"This is my favorite day of the year!" were the welcoming words from Warrie Price, President and Founder of The Battery Conservancy, as she welcomed five Scholarship Plus students to the conference room of her offices overlooking New York Harbor on July 19. Ever since the founding of Scholarship Plus the feeling has been mutual, as the visit to the Battery and the Statue of Liberty has always been among students' favorite memories of the summer.
Three very different works of art were the focus as a Whitney Museum staff member escorted Scholarship Plus students on a July 12 gallery visit – one that ended in a turnabout, as all the visitors took up drawing pencils and sketched part of the work of an artist from the museum's current Biennial show.
Scholarship Plus welcomed its eighth class on June 14 in a ceremony that had notable firsts. The class was our largest yet -- 10 outstanding women and men. And the ceremony also introduced a longtime key member of the organization as our new Executive Director.
Each year the members of the newly selected Scholarship Plus class are asked to select an individual for our Teacher Who Made a Difference award. The award consists of a certificate and a modest honorarium. Here are this year's Teachers Who Made a Difference:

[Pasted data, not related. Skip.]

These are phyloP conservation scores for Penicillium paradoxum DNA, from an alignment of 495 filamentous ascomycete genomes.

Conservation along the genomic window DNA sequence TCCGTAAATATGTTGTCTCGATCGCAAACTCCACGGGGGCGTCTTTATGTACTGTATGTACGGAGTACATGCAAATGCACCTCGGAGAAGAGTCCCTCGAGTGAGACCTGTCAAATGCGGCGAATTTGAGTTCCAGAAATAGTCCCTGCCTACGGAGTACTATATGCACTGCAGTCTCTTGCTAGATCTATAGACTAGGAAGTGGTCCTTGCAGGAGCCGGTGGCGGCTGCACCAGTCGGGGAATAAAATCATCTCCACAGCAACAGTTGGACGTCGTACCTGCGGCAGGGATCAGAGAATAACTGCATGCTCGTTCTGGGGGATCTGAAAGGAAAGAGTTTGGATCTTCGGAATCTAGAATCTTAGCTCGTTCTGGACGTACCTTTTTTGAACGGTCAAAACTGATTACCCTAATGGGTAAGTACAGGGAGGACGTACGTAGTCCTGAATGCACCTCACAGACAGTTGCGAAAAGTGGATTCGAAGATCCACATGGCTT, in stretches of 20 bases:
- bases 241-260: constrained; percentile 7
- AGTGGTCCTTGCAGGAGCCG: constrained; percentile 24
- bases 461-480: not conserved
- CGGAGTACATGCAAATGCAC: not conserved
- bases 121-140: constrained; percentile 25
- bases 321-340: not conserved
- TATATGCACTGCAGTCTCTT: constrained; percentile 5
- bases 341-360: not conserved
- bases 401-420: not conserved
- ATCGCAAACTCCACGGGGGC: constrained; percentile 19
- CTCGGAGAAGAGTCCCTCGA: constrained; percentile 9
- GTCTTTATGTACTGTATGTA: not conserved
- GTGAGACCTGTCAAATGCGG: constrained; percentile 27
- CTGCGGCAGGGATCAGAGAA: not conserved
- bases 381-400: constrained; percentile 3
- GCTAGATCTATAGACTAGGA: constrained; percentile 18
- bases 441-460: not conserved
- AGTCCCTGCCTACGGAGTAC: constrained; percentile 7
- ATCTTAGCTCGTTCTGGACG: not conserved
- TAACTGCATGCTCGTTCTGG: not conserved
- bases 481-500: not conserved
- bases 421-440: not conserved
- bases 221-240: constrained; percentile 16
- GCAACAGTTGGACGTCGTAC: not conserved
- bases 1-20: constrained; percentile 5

They came from Stanford, Boston, Austin, Maine and Brooklyn, comparing notes about the challenges of freshman year, about studying ecological biology in Ghana or helping to arrange an international affairs conference in Budapest. A score of Scholarship Plus students and graduates were joined by staff members and friends of the program at the annual holiday gathering early in January on the Upper West Side.
For scholarship winners, the summer internships at New York Public Radio are only the beginning. During the six weeks of the internships, they take part in New York City's cultural life, learning from theater artists, painters and sculptors. They also visit the Battery, learning about its history and brilliant recreation in recent years, then board ship for a visit to the Statue of Liberty. Also on the program: Informal class sessions with practical advice on getting the most out of the academic and social sides of college.